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What is the hardest thing to over come as a writer for you?


I recently realized one of my biggest flaws as a writer, and I'm wondering if any one else has had a similar revelation!

 

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Jacqui (jlpark) says

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4 years ago
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  • alancaster149 profile image

    Alan R Lancaster (alancaster149) 4 years ago

    Was your fear of being put down by your peers? They have been intimidated by the 'greats', not confident in their own skills and looked for perfection? We have to start somewhere. Ernest Hemingway wasn't born with his hands on a typewriter keyboard.


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LisaKoski says

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4 years ago
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    Alan R Lancaster (alancaster149) 4 years ago

    That's common, probably as much at our level as 'up there' amongst the 'gods' such as Tennessee Williams, Mark Twain, C S Forrester. Once these writers cornered a niche for their writing they had to maintain standards. Tough stuff! Can you do that?

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collegedad says

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4 years ago
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    Alan R Lancaster (alancaster149) 4 years ago

    There's ALWAYS something you miss, like the 't' at the end of 'biggest'. I've let a few through myself in RAVENFEAST and OVERTHROWN that I only realised I'd overlooked when I saw them in print (I'm not letting on, find them yourself)!


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Alan R Lancaster (alancaster149) says

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4 years ago
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crazymom3 says

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4 years ago
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    Alan R Lancaster (alancaster149) 4 years ago

    Time is always the bugbear, whoever you are. I never get going before about 20:30 (GMT) as I've had things to do in the daytime. Business hours (shop times) are roughly what I keep for tasks I can't do in the evening. Then I get busy, after dinner.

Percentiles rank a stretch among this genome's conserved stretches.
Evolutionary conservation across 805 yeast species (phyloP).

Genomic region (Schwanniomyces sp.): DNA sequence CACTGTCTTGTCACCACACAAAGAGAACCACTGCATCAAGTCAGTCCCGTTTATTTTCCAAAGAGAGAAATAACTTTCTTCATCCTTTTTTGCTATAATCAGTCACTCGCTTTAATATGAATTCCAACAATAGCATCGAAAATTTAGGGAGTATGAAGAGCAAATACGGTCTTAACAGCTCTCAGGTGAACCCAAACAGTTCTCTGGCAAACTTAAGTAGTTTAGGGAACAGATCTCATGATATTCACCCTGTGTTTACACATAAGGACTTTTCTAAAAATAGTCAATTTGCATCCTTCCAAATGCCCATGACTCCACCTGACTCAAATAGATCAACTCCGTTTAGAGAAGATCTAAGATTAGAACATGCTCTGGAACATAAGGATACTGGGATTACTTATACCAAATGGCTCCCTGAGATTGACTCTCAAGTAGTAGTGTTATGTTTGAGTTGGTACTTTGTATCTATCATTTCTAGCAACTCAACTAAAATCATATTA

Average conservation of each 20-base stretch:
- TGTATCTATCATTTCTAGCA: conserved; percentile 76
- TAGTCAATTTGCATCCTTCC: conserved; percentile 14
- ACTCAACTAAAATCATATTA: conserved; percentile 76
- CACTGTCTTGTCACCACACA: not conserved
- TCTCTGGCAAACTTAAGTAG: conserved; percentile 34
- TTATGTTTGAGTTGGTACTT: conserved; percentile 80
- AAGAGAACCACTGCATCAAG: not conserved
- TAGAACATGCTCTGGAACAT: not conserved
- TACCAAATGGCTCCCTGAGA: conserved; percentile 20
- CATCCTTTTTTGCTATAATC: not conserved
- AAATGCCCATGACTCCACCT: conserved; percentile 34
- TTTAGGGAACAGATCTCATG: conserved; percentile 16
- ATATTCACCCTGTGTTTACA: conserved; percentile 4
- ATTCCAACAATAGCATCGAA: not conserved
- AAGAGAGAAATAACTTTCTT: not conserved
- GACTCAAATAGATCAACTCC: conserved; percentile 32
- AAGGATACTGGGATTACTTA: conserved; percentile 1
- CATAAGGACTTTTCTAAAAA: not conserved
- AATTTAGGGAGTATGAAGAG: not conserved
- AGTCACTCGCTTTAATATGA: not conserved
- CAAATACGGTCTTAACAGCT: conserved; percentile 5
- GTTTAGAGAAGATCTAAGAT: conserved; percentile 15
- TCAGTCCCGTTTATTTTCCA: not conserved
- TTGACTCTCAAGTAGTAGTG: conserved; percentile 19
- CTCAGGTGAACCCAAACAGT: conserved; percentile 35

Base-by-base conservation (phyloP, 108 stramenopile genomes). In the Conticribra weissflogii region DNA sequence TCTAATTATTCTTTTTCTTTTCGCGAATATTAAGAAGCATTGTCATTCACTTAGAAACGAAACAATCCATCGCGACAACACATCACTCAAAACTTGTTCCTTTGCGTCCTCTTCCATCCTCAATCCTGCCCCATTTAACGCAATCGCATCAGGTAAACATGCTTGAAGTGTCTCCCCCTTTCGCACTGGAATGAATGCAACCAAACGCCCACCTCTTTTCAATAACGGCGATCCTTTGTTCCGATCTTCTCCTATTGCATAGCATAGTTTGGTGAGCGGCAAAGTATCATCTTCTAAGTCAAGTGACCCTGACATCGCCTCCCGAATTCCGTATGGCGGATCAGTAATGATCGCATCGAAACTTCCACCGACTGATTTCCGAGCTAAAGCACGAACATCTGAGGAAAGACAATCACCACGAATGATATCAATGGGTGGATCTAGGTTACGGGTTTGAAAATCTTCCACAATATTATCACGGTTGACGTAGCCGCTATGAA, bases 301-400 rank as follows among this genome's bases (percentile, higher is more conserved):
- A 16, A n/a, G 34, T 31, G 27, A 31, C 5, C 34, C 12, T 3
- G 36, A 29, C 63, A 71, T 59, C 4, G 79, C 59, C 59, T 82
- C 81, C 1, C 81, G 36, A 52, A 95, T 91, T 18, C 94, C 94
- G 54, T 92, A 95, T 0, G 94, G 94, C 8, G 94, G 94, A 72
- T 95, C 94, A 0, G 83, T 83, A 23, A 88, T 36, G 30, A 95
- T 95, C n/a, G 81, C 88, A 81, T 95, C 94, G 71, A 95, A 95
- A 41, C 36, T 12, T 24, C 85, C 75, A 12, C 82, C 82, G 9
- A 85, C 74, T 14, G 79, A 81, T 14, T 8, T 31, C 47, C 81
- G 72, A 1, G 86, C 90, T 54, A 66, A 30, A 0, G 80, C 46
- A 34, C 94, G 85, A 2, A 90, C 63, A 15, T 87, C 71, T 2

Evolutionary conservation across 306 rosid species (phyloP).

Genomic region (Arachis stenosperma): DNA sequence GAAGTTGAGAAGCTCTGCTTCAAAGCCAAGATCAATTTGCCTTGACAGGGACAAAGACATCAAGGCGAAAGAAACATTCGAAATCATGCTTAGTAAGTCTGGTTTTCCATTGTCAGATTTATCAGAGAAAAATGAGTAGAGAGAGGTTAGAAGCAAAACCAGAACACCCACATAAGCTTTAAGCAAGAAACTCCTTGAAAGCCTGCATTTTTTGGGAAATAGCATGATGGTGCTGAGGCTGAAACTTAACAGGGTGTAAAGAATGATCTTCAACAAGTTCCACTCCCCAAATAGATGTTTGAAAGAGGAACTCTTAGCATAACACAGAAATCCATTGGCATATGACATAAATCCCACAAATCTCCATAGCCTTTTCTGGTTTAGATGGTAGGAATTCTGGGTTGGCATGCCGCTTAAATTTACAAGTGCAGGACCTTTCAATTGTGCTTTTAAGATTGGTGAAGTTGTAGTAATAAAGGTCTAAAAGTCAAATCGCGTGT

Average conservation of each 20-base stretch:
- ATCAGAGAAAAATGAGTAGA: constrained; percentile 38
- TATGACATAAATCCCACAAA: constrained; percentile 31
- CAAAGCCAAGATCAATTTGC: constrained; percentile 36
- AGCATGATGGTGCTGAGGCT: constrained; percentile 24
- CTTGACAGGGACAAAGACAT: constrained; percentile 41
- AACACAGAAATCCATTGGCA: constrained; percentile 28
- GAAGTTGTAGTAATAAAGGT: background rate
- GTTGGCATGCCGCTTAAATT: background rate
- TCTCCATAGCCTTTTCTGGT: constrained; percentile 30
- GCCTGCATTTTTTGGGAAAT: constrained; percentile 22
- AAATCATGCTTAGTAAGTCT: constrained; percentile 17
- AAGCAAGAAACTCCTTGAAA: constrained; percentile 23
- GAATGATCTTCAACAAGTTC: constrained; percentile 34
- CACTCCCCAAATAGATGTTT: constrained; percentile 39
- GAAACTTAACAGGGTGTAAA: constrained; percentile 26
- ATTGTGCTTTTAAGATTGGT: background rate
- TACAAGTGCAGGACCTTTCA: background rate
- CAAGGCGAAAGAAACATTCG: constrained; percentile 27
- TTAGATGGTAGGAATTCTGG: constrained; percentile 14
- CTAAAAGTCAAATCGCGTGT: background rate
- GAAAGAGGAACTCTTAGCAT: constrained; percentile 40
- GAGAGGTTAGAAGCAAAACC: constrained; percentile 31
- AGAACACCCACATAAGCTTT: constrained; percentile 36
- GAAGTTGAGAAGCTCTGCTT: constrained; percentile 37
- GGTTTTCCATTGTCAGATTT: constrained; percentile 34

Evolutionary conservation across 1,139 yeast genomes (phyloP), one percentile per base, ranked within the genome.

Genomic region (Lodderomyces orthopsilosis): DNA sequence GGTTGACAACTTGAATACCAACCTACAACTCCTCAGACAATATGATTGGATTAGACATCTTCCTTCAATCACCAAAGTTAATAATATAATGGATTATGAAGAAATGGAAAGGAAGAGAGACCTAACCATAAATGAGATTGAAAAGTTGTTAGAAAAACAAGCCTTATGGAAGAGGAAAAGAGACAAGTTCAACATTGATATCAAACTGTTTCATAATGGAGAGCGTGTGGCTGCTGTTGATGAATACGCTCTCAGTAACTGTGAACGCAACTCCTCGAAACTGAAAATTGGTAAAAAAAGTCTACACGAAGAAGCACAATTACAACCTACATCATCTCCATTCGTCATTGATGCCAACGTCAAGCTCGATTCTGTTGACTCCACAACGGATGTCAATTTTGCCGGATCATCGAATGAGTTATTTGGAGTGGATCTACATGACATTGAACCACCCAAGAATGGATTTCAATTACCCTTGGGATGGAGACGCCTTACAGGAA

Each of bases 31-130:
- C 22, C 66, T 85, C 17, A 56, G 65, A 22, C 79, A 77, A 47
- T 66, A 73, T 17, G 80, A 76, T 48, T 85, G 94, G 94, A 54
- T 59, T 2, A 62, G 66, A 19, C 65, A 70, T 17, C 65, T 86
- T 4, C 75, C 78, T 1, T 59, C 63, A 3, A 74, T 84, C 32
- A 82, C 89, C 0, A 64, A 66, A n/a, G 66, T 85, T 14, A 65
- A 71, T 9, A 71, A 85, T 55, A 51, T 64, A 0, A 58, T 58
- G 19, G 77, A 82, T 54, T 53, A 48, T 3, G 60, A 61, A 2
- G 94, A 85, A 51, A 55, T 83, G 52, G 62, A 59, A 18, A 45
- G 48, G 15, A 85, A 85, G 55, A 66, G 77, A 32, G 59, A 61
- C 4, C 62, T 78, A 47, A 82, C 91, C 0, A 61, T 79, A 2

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peachy (peachpurple) says

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4 years ago
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    Alan R Lancaster (alancaster149) 4 years ago

    Thing is, you KNOW you have to do it - whenever you get the chance. That's half the battle, fore-arming yourself with a plan or plot. Keep a pad handy and jot down your ideas as you think of them, then you've got a 'skeleton' to work on.

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Michael John Mele (MichaelJohnMele) says

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4 years ago
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    Alan R Lancaster (alancaster149) 4 years ago

    Start precis writing other people's work (like Reader's Digest). That might keep you on track. Give yourself a word limit. Set targets and reward yourself with a 'flash' of wit that might be appreciated where it appears - a 'counterpoint', maybe?

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Willette (kellyteam) says

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4 years ago
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